The 4 Types of Product Managers

As the product management role has matured, specialization in the role has ultimately emerged. There is no longer a single product manager with generic responsibilities, but instead 4 distinct product roles with unique responsibilities. I like to call each of these roles: builders, tuners, innovators, and enablers.

As product managers, it's important to understand each of these roles, their core responsibilities, as well as what super powers are required to excel at the role. In doing so, PMs can discover their unique passion/skill/opportunity fit and find a role in which they can truly thrive.

The builders are what most people would consider the traditional product manager. As product managers are often seen as defining the what for their product, they are responsible for driving the roadmap for an existing product to build ever more useful, usable, and delightful experiences to serve the needs of their target users. Their super powers include truly understanding a target user segment, including their pain points, their proclivities, and what appeals to them. They know how to listen to users for insights on the problems they are solving for and not just taking user feature suggestions at face value. They know how to take the deluge of incoming feature requests, ruthlessly prioritize them, and come up with a coherent roadmap that optimizes for solving the right problems at the right time for their users. They get into the weeds of the entire user experience and are constantly polishing, refining, and reinventing where appropriate. They never feel like their product is done and see how the sky is the limit in terms of how they can expand the scope of their product offering to solve ever-more pressing problems for their users.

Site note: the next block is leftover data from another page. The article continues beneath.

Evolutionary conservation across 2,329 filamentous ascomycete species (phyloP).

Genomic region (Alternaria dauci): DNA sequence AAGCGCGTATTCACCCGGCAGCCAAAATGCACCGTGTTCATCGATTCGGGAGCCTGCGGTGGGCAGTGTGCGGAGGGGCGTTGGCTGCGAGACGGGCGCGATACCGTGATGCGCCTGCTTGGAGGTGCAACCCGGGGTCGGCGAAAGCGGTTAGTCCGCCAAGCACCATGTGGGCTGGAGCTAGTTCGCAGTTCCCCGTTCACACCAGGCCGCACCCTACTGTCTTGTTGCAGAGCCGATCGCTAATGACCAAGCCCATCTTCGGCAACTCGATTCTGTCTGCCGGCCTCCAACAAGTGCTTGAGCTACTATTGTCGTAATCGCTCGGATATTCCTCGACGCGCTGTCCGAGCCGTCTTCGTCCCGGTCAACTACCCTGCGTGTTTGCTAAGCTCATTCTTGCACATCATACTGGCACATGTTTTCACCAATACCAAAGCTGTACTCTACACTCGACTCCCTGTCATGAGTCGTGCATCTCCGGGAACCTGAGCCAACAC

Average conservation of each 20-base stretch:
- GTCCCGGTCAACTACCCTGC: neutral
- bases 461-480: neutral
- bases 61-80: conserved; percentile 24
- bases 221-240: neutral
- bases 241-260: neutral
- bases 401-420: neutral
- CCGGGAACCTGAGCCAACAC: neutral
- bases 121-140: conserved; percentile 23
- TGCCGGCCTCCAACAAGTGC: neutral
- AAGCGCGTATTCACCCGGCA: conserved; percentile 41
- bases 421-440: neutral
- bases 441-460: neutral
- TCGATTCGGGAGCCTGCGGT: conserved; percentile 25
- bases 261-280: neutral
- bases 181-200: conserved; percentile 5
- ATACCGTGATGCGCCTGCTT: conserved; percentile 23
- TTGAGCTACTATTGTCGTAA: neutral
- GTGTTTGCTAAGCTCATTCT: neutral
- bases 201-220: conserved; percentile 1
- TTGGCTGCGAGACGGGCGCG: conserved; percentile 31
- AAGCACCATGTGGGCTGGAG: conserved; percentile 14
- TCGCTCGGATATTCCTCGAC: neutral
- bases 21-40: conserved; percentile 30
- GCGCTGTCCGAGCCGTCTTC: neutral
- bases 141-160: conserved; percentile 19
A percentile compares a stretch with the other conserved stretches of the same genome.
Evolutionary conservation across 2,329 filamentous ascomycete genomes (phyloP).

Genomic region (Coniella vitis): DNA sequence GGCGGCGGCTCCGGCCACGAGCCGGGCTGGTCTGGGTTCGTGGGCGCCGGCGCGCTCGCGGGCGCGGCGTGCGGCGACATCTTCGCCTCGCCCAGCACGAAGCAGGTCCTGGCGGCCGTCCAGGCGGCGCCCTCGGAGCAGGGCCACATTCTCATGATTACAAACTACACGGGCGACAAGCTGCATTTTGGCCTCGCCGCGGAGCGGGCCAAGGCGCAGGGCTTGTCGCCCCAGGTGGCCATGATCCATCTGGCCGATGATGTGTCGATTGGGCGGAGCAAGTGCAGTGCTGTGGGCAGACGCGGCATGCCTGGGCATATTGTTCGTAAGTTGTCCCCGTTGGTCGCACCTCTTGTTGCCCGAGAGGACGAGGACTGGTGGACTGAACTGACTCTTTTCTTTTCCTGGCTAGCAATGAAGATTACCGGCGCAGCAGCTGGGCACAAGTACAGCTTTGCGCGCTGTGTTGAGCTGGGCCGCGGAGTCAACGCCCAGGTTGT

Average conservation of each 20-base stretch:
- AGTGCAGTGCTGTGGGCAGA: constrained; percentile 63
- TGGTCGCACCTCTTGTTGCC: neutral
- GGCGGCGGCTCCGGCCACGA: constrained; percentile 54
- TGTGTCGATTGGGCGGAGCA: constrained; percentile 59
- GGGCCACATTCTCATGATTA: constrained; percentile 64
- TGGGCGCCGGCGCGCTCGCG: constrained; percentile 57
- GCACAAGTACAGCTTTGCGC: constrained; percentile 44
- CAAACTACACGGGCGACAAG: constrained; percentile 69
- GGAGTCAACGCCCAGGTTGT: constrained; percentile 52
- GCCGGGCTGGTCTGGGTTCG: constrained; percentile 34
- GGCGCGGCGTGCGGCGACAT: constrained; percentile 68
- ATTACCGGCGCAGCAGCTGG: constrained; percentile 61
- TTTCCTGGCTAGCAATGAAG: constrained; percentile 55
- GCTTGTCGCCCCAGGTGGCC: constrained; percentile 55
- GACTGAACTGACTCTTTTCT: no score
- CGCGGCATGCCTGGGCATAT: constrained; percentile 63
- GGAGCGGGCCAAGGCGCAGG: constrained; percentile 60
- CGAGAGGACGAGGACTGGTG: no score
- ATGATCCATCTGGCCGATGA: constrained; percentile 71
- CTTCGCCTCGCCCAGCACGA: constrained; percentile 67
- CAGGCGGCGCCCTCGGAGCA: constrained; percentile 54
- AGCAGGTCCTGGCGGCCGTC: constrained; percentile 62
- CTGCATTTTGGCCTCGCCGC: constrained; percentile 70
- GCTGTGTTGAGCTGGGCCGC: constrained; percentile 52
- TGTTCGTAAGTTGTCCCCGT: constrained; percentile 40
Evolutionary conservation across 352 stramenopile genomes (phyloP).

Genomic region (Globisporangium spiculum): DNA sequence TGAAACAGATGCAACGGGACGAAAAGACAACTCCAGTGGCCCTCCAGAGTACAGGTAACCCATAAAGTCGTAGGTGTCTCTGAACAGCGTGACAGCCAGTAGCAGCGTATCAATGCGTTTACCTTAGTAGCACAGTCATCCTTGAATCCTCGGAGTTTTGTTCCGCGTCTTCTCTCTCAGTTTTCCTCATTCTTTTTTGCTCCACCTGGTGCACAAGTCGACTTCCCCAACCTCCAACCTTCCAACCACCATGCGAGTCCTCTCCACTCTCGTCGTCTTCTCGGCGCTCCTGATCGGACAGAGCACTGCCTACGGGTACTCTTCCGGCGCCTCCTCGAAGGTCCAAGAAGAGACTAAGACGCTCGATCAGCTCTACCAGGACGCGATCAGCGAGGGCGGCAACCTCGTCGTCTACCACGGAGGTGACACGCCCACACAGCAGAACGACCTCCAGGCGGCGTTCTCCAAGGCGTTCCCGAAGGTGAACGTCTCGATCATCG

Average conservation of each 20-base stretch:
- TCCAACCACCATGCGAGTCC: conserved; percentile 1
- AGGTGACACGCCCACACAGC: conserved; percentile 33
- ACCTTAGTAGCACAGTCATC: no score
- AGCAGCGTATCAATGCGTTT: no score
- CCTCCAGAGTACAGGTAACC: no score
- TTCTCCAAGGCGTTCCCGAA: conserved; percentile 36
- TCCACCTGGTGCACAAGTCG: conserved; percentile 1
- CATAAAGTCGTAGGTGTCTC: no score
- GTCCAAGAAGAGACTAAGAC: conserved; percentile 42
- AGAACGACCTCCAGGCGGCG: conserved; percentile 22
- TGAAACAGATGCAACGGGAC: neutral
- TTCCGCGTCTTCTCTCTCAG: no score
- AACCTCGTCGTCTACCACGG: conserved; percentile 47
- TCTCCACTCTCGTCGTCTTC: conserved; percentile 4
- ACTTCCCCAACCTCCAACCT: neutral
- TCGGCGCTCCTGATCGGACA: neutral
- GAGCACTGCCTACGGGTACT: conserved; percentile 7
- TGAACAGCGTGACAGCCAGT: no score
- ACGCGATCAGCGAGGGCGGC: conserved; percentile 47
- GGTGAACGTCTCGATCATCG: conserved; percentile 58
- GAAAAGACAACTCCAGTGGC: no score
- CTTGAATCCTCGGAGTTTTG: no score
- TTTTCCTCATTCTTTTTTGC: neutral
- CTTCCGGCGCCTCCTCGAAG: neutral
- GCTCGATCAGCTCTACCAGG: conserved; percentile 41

They thoughtfully consider the right trade-off in every sprint between scope, quality, and time. Yet they are constantly refining the machinery of their internal process to improve overall velocity and create more carrying capacity for future sprints.

The product managers that love being builders love solving real problems for users, delighting users with the experiences they are creating, and just love bringing products to life.